NNL Caves

Graphic drawing of two people exploring a cave feature
Cave artwork produced by Dennis Caldwell for the National Park Service.


Characterized by a natural opening in the ground extending beyond the zone of light, caves occur in a wide variety of rock types. They can range in size from single, small rooms to interconnecting passages many miles long. Solution caves are the most common and well-known type of cave; others include lava, sea, and glacier caves. Spelothems, or cave formations, such as stalactites, stalagmites, columns, and drapery are mineral deposits that decorate the interior of most caves.

Caves provide habitat for many animals, including those that live in complete darkness and have evolved to be eyeless. Others may utilize a cave or cave entrance for a portion of their lives, such as bats or salamanders.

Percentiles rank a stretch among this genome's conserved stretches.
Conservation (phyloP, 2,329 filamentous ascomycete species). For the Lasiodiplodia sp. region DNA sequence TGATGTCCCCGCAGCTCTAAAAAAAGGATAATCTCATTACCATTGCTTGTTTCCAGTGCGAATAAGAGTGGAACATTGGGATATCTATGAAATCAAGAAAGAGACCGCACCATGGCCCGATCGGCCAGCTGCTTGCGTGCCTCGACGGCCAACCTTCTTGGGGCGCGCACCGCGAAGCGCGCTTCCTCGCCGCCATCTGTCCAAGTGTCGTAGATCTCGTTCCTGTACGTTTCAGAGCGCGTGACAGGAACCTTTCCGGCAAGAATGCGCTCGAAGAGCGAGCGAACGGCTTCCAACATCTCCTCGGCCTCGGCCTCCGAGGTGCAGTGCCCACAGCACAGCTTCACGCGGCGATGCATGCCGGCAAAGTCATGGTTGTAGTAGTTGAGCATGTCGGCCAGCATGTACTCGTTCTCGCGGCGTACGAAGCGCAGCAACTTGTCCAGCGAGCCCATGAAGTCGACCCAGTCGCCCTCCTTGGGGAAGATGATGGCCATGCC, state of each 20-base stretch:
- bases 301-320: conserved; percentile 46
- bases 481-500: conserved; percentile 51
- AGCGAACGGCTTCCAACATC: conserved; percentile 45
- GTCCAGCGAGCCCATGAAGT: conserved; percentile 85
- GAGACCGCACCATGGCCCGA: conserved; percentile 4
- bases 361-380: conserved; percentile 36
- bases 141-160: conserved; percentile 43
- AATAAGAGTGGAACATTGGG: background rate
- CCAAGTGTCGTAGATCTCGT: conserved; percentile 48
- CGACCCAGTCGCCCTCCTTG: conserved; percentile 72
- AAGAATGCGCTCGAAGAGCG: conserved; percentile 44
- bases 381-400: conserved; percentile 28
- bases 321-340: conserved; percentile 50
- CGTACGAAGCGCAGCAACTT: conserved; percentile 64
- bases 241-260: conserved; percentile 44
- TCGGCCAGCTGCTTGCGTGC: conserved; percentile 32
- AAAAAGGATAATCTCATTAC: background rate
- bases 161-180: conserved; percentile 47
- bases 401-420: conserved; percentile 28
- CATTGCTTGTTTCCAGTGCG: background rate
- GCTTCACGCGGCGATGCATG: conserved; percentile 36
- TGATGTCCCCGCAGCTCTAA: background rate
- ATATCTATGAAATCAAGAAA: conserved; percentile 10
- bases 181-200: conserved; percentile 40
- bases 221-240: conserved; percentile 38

From limestone caverns to volcanic lava tubes, there are national natural landmarks designated for their outstanding illustration of the different types of caves. Some of these include:

Shelta Cave, AL
Cathedral Caverns, AL
Onyx Cave, AZ
Black Chasm Cave, CA
Lake Shasta Caverns, CA
Mitchell Caverns and Winding Stair Cave, CA
Florida Caverns Natural Area, FL
Donaldson Cave System and Woods Site, IN
Marengo Cave, IN
Wyandotte Cave, IN
Marvel Cave, Missouri
Lost Sea (Craighead Caverns), TN
Cumberland Caverns (Higginbotham and Henshaw Caves), TN
Natural Bridge Caverns, TX
Cave Without a Name, TX
Caverns of Sonora, TX
Grand Caverns, VA
Luray Caverns, VA
Organ Cave System, WV
Lost World Caverns, WV
Cave of the Mounds, WI

Last updated: May 8, 2020


  • Site Index